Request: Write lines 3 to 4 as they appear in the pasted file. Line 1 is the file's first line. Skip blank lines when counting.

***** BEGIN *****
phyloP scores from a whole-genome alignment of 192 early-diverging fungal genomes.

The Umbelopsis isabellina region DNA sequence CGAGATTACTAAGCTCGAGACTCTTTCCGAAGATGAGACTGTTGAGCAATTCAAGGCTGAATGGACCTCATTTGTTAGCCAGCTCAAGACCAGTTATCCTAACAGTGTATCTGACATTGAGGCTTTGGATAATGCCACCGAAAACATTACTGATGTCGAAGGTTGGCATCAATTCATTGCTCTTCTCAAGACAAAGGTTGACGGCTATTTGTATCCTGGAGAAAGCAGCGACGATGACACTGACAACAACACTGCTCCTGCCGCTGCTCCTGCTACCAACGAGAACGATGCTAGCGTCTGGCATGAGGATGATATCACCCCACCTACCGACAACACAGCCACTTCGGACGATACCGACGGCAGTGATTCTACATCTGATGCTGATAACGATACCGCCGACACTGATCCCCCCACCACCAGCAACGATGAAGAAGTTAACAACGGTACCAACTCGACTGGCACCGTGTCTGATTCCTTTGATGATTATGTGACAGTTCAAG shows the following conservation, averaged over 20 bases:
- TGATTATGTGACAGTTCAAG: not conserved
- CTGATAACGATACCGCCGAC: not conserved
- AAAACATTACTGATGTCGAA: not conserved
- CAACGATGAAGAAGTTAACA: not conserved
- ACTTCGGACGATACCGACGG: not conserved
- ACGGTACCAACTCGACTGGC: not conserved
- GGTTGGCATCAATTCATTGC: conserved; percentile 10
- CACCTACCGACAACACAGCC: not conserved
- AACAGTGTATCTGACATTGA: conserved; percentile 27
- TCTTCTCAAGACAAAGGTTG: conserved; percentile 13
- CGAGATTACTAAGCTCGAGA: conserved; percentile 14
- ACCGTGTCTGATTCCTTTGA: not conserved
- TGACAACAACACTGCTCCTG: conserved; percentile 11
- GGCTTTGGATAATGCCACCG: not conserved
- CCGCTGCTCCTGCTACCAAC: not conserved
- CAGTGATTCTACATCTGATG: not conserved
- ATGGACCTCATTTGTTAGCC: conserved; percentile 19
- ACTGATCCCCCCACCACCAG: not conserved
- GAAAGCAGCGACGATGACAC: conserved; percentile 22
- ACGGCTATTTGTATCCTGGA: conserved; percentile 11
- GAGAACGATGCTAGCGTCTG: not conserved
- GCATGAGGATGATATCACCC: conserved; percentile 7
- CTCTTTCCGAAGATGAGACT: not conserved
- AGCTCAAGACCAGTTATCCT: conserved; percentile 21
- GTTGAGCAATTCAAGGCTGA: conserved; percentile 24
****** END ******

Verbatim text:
- TGATTATGTGACAGTTCAAG: not conserved
- CTGATAACGATACCGCCGAC: not conserved